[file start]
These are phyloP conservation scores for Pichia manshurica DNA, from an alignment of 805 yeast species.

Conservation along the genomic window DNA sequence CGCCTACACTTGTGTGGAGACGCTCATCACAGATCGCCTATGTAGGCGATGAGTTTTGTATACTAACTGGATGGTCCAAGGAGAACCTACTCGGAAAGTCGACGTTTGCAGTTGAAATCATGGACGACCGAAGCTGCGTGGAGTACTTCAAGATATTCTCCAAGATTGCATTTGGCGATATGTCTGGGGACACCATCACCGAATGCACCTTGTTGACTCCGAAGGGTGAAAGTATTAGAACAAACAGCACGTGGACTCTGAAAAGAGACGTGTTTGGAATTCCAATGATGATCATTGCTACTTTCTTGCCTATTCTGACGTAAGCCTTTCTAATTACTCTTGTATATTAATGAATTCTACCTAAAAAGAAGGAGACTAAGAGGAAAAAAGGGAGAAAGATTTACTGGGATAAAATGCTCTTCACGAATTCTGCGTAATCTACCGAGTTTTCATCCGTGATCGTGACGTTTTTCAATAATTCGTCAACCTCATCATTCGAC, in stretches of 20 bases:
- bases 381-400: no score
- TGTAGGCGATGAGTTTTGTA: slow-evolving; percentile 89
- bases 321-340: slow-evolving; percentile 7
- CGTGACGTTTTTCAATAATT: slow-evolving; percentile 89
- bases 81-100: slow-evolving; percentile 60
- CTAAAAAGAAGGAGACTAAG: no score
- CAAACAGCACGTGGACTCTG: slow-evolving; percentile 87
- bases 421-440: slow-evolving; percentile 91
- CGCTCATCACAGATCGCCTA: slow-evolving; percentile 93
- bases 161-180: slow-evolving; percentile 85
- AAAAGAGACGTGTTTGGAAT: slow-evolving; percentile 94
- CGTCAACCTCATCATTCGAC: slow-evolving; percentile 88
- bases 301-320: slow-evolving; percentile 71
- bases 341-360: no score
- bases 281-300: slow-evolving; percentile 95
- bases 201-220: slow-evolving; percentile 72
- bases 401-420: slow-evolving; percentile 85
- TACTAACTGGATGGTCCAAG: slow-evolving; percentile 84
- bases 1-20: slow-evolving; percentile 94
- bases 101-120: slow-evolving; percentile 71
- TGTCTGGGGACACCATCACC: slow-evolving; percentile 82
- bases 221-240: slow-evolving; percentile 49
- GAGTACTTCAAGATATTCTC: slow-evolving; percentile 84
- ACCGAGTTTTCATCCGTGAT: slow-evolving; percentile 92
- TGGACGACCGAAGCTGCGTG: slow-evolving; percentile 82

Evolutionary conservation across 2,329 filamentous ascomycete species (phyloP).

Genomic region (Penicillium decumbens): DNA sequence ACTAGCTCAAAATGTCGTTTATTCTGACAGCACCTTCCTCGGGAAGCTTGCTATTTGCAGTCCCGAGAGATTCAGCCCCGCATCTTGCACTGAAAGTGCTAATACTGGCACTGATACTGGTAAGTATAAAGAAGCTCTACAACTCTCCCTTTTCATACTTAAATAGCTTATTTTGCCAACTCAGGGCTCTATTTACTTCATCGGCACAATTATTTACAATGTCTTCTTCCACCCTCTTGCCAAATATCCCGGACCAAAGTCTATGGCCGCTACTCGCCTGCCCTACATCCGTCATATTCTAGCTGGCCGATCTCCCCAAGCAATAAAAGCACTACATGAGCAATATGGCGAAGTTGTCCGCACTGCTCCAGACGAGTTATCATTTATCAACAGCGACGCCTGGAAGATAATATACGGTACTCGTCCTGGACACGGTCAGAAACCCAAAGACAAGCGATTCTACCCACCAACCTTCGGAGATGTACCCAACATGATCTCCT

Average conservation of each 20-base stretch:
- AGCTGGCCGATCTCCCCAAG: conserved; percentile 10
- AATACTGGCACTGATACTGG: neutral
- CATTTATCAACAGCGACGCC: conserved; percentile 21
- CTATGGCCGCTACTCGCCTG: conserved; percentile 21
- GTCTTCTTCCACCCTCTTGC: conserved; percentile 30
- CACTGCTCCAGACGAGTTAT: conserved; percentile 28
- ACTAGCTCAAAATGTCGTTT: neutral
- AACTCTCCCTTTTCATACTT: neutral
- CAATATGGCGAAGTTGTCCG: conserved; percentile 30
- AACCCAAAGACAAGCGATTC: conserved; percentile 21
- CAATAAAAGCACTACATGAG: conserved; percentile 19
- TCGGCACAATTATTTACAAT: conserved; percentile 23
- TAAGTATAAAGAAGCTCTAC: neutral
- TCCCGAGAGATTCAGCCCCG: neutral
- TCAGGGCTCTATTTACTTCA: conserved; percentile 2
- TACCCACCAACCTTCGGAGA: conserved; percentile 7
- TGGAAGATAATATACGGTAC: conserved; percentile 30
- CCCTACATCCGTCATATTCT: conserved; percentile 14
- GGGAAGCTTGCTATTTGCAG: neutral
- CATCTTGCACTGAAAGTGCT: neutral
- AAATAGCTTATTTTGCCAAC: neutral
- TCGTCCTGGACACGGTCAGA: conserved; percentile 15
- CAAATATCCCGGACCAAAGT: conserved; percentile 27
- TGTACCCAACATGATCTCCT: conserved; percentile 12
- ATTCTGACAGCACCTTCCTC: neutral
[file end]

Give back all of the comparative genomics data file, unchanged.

These are phyloP conservation scores for Pichia manshurica DNA, from an alignment of 805 yeast species.

Conservation along the genomic window DNA sequence CGCCTACACTTGTGTGGAGACGCTCATCACAGATCGCCTATGTAGGCGATGAGTTTTGTATACTAACTGGATGGTCCAAGGAGAACCTACTCGGAAAGTCGACGTTTGCAGTTGAAATCATGGACGACCGAAGCTGCGTGGAGTACTTCAAGATATTCTCCAAGATTGCATTTGGCGATATGTCTGGGGACACCATCACCGAATGCACCTTGTTGACTCCGAAGGGTGAAAGTATTAGAACAAACAGCACGTGGACTCTGAAAAGAGACGTGTTTGGAATTCCAATGATGATCATTGCTACTTTCTTGCCTATTCTGACGTAAGCCTTTCTAATTACTCTTGTATATTAATGAATTCTACCTAAAAAGAAGGAGACTAAGAGGAAAAAAGGGAGAAAGATTTACTGGGATAAAATGCTCTTCACGAATTCTGCGTAATCTACCGAGTTTTCATCCGTGATCGTGACGTTTTTCAATAATTCGTCAACCTCATCATTCGAC, in stretches of 20 bases:
- bases 381-400: no score
- TGTAGGCGATGAGTTTTGTA: slow-evolving; percentile 89
- bases 321-340: slow-evolving; percentile 7
- CGTGACGTTTTTCAATAATT: slow-evolving; percentile 89
- bases 81-100: slow-evolving; percentile 60
- CTAAAAAGAAGGAGACTAAG: no score
- CAAACAGCACGTGGACTCTG: slow-evolving; percentile 87
- bases 421-440: slow-evolving; percentile 91
- CGCTCATCACAGATCGCCTA: slow-evolving; percentile 93
- bases 161-180: slow-evolving; percentile 85
- AAAAGAGACGTGTTTGGAAT: slow-evolving; percentile 94
- CGTCAACCTCATCATTCGAC: slow-evolving; percentile 88
- bases 301-320: slow-evolving; percentile 71
- bases 341-360: no score
- bases 281-300: slow-evolving; percentile 95
- bases 201-220: slow-evolving; percentile 72
- bases 401-420: slow-evolving; percentile 85
- TACTAACTGGATGGTCCAAG: slow-evolving; percentile 84
- bases 1-20: slow-evolving; percentile 94
- bases 101-120: slow-evolving; percentile 71
- TGTCTGGGGACACCATCACC: slow-evolving; percentile 82
- bases 221-240: slow-evolving; percentile 49
- GAGTACTTCAAGATATTCTC: slow-evolving; percentile 84
- ACCGAGTTTTCATCCGTGAT: slow-evolving; percentile 92
- TGGACGACCGAAGCTGCGTG: slow-evolving; percentile 82

Evolutionary conservation across 2,329 filamentous ascomycete species (phyloP).

Genomic region (Penicillium decumbens): DNA sequence ACTAGCTCAAAATGTCGTTTATTCTGACAGCACCTTCCTCGGGAAGCTTGCTATTTGCAGTCCCGAGAGATTCAGCCCCGCATCTTGCACTGAAAGTGCTAATACTGGCACTGATACTGGTAAGTATAAAGAAGCTCTACAACTCTCCCTTTTCATACTTAAATAGCTTATTTTGCCAACTCAGGGCTCTATTTACTTCATCGGCACAATTATTTACAATGTCTTCTTCCACCCTCTTGCCAAATATCCCGGACCAAAGTCTATGGCCGCTACTCGCCTGCCCTACATCCGTCATATTCTAGCTGGCCGATCTCCCCAAGCAATAAAAGCACTACATGAGCAATATGGCGAAGTTGTCCGCACTGCTCCAGACGAGTTATCATTTATCAACAGCGACGCCTGGAAGATAATATACGGTACTCGTCCTGGACACGGTCAGAAACCCAAAGACAAGCGATTCTACCCACCAACCTTCGGAGATGTACCCAACATGATCTCCT

Average conservation of each 20-base stretch:
- AGCTGGCCGATCTCCCCAAG: conserved; percentile 10
- AATACTGGCACTGATACTGG: neutral
- CATTTATCAACAGCGACGCC: conserved; percentile 21
- CTATGGCCGCTACTCGCCTG: conserved; percentile 21
- GTCTTCTTCCACCCTCTTGC: conserved; percentile 30
- CACTGCTCCAGACGAGTTAT: conserved; percentile 28
- ACTAGCTCAAAATGTCGTTT: neutral
- AACTCTCCCTTTTCATACTT: neutral
- CAATATGGCGAAGTTGTCCG: conserved; percentile 30
- AACCCAAAGACAAGCGATTC: conserved; percentile 21
- CAATAAAAGCACTACATGAG: conserved; percentile 19
- TCGGCACAATTATTTACAAT: conserved; percentile 23
- TAAGTATAAAGAAGCTCTAC: neutral
- TCCCGAGAGATTCAGCCCCG: neutral
- TCAGGGCTCTATTTACTTCA: conserved; percentile 2
- TACCCACCAACCTTCGGAGA: conserved; percentile 7
- TGGAAGATAATATACGGTAC: conserved; percentile 30
- CCCTACATCCGTCATATTCT: conserved; percentile 14
- GGGAAGCTTGCTATTTGCAG: neutral
- CATCTTGCACTGAAAGTGCT: neutral
- AAATAGCTTATTTTGCCAAC: neutral
- TCGTCCTGGACACGGTCAGA: conserved; percentile 15
- CAAATATCCCGGACCAAAGT: conserved; percentile 27
- TGTACCCAACATGATCTCCT: conserved; percentile 12
- ATTCTGACAGCACCTTCCTC: neutral